Source: The Havana Project - Architecture Again

article written by Ailyn de la Caridad Sierra PanequeSermin Devecioglu, Huiyan Long
 

RESSOURCE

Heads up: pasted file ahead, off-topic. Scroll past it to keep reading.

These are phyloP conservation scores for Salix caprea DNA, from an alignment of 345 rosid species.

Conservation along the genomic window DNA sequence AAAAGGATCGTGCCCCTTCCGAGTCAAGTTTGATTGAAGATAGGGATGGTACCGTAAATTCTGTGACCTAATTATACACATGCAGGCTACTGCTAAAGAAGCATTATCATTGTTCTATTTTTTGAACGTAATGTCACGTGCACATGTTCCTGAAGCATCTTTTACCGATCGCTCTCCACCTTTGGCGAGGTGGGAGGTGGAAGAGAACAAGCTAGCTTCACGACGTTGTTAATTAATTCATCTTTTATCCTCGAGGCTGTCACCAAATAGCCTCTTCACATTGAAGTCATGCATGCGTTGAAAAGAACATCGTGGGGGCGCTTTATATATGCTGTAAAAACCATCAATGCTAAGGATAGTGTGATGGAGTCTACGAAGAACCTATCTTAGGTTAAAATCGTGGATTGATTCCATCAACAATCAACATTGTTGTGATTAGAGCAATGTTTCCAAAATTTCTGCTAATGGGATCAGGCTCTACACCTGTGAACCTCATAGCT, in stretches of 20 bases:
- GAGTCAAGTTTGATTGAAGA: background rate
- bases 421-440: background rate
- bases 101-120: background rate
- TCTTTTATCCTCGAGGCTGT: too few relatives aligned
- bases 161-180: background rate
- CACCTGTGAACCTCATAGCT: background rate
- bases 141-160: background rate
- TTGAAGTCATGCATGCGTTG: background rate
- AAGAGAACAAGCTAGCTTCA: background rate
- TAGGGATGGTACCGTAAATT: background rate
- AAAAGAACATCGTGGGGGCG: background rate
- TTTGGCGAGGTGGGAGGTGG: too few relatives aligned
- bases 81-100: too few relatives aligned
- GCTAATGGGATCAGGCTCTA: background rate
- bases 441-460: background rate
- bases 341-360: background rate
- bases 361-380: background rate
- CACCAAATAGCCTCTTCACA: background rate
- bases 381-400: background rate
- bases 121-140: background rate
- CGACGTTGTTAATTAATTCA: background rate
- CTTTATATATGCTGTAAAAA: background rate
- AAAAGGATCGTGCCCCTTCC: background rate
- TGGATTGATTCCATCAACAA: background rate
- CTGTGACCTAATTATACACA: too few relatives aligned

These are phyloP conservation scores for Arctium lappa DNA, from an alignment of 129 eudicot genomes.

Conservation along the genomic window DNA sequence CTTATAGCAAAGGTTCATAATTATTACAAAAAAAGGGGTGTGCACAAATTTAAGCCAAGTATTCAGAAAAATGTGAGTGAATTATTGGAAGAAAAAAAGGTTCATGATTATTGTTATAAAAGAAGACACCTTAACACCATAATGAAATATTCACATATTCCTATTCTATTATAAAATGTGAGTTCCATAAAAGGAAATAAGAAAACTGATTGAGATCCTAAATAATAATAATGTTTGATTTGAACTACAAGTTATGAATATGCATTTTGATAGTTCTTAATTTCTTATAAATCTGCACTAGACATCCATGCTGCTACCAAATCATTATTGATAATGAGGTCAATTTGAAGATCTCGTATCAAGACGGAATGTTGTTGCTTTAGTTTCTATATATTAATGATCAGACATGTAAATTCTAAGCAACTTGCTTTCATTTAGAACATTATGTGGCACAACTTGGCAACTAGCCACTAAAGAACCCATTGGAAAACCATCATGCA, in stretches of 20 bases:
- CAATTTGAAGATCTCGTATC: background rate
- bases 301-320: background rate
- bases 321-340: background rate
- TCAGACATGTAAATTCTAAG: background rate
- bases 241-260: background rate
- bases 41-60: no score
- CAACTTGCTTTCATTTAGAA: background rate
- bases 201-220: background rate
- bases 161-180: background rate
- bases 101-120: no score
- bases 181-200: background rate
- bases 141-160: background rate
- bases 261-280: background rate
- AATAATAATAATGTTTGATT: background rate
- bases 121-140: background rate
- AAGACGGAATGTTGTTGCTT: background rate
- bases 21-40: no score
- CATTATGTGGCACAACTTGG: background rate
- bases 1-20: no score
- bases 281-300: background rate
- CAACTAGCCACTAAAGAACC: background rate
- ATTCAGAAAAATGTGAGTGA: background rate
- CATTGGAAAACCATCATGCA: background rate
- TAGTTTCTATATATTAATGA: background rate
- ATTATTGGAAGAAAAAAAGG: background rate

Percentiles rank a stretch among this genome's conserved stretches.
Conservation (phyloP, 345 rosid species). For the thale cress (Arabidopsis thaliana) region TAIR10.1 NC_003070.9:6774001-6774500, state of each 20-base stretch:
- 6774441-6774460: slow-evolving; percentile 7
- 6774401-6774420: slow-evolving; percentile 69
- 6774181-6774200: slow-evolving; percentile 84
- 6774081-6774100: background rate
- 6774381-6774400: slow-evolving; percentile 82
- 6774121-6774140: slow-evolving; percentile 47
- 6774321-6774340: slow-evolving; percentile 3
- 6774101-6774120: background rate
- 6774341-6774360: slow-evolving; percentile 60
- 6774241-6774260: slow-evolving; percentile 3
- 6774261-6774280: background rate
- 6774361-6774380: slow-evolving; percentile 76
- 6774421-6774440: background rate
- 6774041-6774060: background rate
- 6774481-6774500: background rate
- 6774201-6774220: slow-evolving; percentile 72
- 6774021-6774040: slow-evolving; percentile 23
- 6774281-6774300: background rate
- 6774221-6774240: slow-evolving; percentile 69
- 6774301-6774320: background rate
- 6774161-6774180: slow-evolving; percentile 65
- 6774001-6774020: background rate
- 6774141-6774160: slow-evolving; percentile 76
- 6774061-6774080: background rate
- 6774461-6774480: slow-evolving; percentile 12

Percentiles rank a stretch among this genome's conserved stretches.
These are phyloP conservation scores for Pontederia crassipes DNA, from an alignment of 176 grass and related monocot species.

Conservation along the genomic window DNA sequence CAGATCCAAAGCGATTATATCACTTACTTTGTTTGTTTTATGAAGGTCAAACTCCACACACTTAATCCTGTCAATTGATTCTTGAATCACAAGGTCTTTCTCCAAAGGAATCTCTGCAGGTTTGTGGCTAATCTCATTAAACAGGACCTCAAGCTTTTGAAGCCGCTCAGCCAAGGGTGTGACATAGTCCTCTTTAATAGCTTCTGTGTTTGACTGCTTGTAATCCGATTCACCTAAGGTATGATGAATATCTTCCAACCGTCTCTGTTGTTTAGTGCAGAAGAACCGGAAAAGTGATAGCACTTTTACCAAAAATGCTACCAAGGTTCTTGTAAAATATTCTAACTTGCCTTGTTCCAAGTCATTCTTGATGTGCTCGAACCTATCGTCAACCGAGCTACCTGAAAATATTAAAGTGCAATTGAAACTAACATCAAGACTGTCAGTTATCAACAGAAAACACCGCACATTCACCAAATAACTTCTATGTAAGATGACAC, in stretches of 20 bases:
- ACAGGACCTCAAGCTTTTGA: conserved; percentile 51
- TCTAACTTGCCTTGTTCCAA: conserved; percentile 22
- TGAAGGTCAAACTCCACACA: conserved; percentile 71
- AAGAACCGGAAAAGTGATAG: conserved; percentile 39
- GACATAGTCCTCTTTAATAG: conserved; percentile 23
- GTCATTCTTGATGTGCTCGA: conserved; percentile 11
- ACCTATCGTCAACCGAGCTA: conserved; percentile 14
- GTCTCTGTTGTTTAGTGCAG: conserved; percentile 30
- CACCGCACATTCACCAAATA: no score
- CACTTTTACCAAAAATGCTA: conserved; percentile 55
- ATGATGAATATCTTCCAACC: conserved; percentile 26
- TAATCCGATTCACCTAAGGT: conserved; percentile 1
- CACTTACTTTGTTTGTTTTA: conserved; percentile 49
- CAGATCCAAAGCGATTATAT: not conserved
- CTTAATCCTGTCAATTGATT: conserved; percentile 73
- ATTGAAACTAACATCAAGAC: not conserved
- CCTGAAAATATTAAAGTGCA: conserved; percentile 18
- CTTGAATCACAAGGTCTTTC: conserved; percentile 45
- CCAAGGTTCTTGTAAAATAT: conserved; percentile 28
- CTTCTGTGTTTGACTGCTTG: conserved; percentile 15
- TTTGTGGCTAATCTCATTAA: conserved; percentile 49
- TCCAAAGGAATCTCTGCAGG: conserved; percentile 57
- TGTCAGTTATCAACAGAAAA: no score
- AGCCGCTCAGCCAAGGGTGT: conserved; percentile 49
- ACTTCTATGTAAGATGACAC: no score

1 Laura Peñaranda Currie, https://www.jstor.org/stable/pdf/26188714.pdf, From Colonial Port to Post-Revolution: Urban Planning for 21st Century Havana, , 2012, pp. 51. 2 Administrator (2013): Urban Patterns | Havana, Cuba | The Outlaw Urbanist, in: The Outlaw Urbanist, [online] http://outlaw-urbanist.com/urban-patterns-havana-cuba [14.01.2021] 3 Administrator (2013): Urban Patterns | Havana, Cuba | The Outlaw Urbanist, in: The Outlaw Urbanist, [online] http://outlaw-urbanist.com/urban-patterns-havana-cuba [14.01.2021] 4 Administrator (2013): Urban Patterns | Havana, Cuba | The Outlaw Urbanist, in: The Outlaw Urbanist, [online] http://outlaw-urbanist.com/urban-patterns-havana-cuba [14.01.2021] 5 Laura Peñaranda Currie, https://www.jstor.org/stable/pdf/26188714.pdf ,From Colonial Port to Post-Revolution: Urban Planning for 21st Century Havana, 2012, pp. 52. 6 Architekturführer Havanna, Eduardo Luis Rodriguez, Roberto Santana Duque Estrada, Dom publishers, pp.123, 2013. 7 Administrator (2013): Urban Patterns | Havana, Cuba | The Outlaw Urbanist, in: The Outlaw Urbanist, [online] http://outlaw-urbanist.com/urban-patterns-havana-cuba [14.01.2021]. 8 Administrator (2013): Urban Patterns | Havana, Cuba | The Outlaw Urbanist, in: The Outlaw Urbanist, [online] http://outlaw-urbanist.com/urban-patterns-havana-cuba [14.01.2021]. 9 Scaffolding and a City in Section: An Introduction to La Habana (2016a): in: society of architectural historians, [online] https://www.sah.org/publications-and-research/sah-blog/sah-blog/2016/12/05/scaffolding-and-a-city-in-section-an-introduction-to-la-habana [14.01.2021]. 10 Old Havana - New World Encyclopedia (o. J.): in: New World Encyclopedia, [online] https://www.newworldencyclopedia.org/entry/Old_Havana [14.01.2021]. 11  A. Tablada, F. De Troyer, B. Blocken , J. Carmeliet, H. Verschure, https://www.researchgate.net/publication/223701286, On natural ventilation and thermal comfort in compact urban environments – the Old Havana case, 2009, pp.1943-1944. 12  Tablada, F. De Troyer, B. Blocken , J. Carmeliet, H. Verschure, https://www.researchgate.net/publication/223701286, On natural ventilation and thermal comfort in compact urban environments – the Old Havana case, 2009, pp.1945-1946. 13  Tablada, F. De Troyer, B. Blocken , J. Carmeliet, H. Verschure, https://www.researchgate.net/publication/223701286, On natural ventilation and thermal comfort in compact urban environments – the Old Havana case, 2009, pp.1946. 14 Tablada, F. De Troyer, B. Blocken , J. Carmeliet, H. Verschure, https://www.researchgate.net/publication/223701286, On natural ventilation and thermal comfort in compact urban environments – the Old Havana case, 2009, pp.1946. 15 Tablada, F. De Troyer, B. Blocken , J. Carmeliet, H. Verschure, https://www.researchgate.net/publication/223701286, On natural ventilation and thermal comfort in compact urban environments – the Old Havana case, 2009, pp.1947-1948. 16 Eduardo Luis Rodriguez, Roberto Santana Duque Estrada, Architekturführer Havanna, 2013, p.35. 17  Eusebio Leal Spengler, La Habana Vieja, https://www.bauwelt.de/themen/bw_2004-12_La_Habana_Vieja_Weltkulturerbe_und_Altstadtsanierung_mit_Modellcharakter-2092958.html Weltkulturerbe und Altstadtsanierung mit Modellcharakter, Bauwelt 12, 2004, p.18. 18 Eusebio Leal Spengler, La Habana Vieja, https://www.bauwelt.de/themen/bw_2004-12_La_Habana_Vieja_Weltkulturerbe_und_Altstadtsanierung_mit_Modellcharakter-2092958.html Weltkulturerbe und Altstadtsanierung mit Modellcharakter, Bauwelt 12, 2004, p.18. 19Eusebio Leal Spengler, La Habana Vieja, https://www.bauwelt.de/themen/bw_2004-12_La_Habana_Vieja_Weltkulturerbe_und_Altstadtsanierung_mit_Modellcharakter-2092958.html Weltkulturerbe und Altstadtsanierung mit Modellcharakter, Bauwelt 12, 2004, p.18. 20  Eusebio Leal Spengler, La Habana Vieja, https://www.bauwelt.de/themen/bw_2004-12_La_Habana_Vieja_Weltkulturerbe_und_Altstadtsanierung_mit_Modellcharakter-2092958.html Weltkulturerbe und Altstadtsanierung mit Modellcharakter, Bauwelt 12, 2004, p.18. 21 Eusebio Leal Spengler, La Habana Vieja, https://www.bauwelt.de/themen/bw_2004-12_La_Habana_Vieja_Weltkulturerbe_und_Altstadtsanierung_mit_Modellcharakter-2092958.html Weltkulturerbe und Altstadtsanierung mit Modellcharakter, Bauwelt 12, 2004, p.19. 22 Eusebio Leal Spengler, La Habana Vieja, https://www.bauwelt.de/themen/bw_2004-12_La_Habana_Vieja_Weltkulturerbe_und_Altstadtsanierung_mit_Modellcharakter-2092958.html Weltkulturerbe und Altstadtsanierung mit Modellcharakter, Bauwelt 12, 2004, p.19. 23 Eusebio Leal Spengler, La Habana Vieja, https://www.bauwelt.de/themen/bw_2004-12_La_Habana_Vieja_Weltkulturerbe_und_Altstadtsanierung_mit_Modellcharakter-2092958.html Weltkulturerbe und Altstadtsanierung mit Modellcharakter, Bauwelt 12, 2004, p.22. 24 Eusebio Leal Spengler, La Habana Vieja, https://www.bauwelt.de/themen/bw_2004-12_La_Habana_Vieja_Weltkulturerbe_und_Altstadtsanierung_mit_Modellcharakter-2092958.html Weltkulturerbe und Altstadtsanierung mit Modellcharakter, Bauwelt 12, 2004, p.22-24. 25 Eusebio Leal Spengler, La Habana Vieja, https://www.bauwelt.de/themen/bw_2004-12_La_Habana_Vieja_Weltkulturerbe_und_Altstadtsanierung_mit_Modellcharakter-2092958.html Weltkulturerbe und Altstadtsanierung mit Modellcharakter, Bauwelt 12, 2004, p.24. 26 Eusebio Leal Spengler, La Habana Vieja, https://www.bauwelt.de/themen/bw_2004-12_La_Habana_Vieja_Weltkulturerbe_und_Altstadtsanierung_mit_Modellcharakter-2092958.html Weltkulturerbe und Altstadtsanierung mit Modellcharakter, Bauwelt 12, 2004, p.25. 27 Eusebio Leal Spengler, La Habana Vieja, https://www.bauwelt.de/themen/bw_2004-12_La_Habana_Vieja_Weltkulturerbe_und_Altstadtsanierung_mit_Modellcharakter-2092958.html Weltkulturerbe und Altstadtsanierung mit Modellcharakter, Bauwelt 12, 2004, p.25. 28 Riccarda Cappeller, Kubanische Ruinen - Havanna heute und die Gegenwart von Gestern,  https://www.baunetz.de/meldungen/Meldungen-BAUNETZWOCHE_464_4812078.html, Baunetzwoche#462, p.10.  29 Riccarda Cappeller, Kubanische Ruinen - Havanna heute und die Gegenwart von Gestern,  https://www.baunetz.de/meldungen/Meldungen-BAUNETZWOCHE_464_4812078.html, Baunetzwoche#462, p.11.  30 Riccarda Cappeller, Kubanische Ruinen - Havanna heute und die Gegenwart von Gestern,  https://www.baunetz.de/meldungen/Meldungen-BAUNETZWOCHE_464_4812078.html, Baunetzwoche#462, p.13. 31 Riccarda Cappeller, Kubanische Ruinen - Havanna heute und die Gegenwart von Gestern,  https://www.baunetz.de/meldungen/Meldungen-BAUNETZWOCHE_464_4812078.html, Baunetzwoche#462, pp.15-18.  32 Diaz, Gómez Francisco, Aprendiendo de la Habana, Córdoba, noviembre 2004. 33 Zardoya, Victoria María, Conferencia 7 , Evolución de la vivienda siglo XVI, XVII, XVIII. arquitectura 2020. 34 Diaz, Gómez Francisco, Aprendiendo de la Habana, Córdoba, noviembre 2004. 35 Zardoya, Victoria María, Conferencia 12 , Urbanismo al siglo XIX, arquitectura 2020. 36 Rodríguez, Luis Eduardo,La arquitectura del movimiento moderno, do.co, mo.mo, Cuba,  Ediciones Unión, 2011 37  Diaz, Gómez Francisco, Aprendiendo de la Habana, Córdoba, noviembre 2004. 38 Rodríguez, Luis Eduardo,La arquitectura del movimiento moderno, do.co, mo.mo, Cuba,  39 Riccarda Cappeller, Kubanische Ruinen - Havanna heute und die Gegenwart von Gestern,  https://www.baunetz.de/meldungen/Meldungen-BAUNETZWOCHE_464_4812078.html, Baunetzwoche#462, pp.19-21.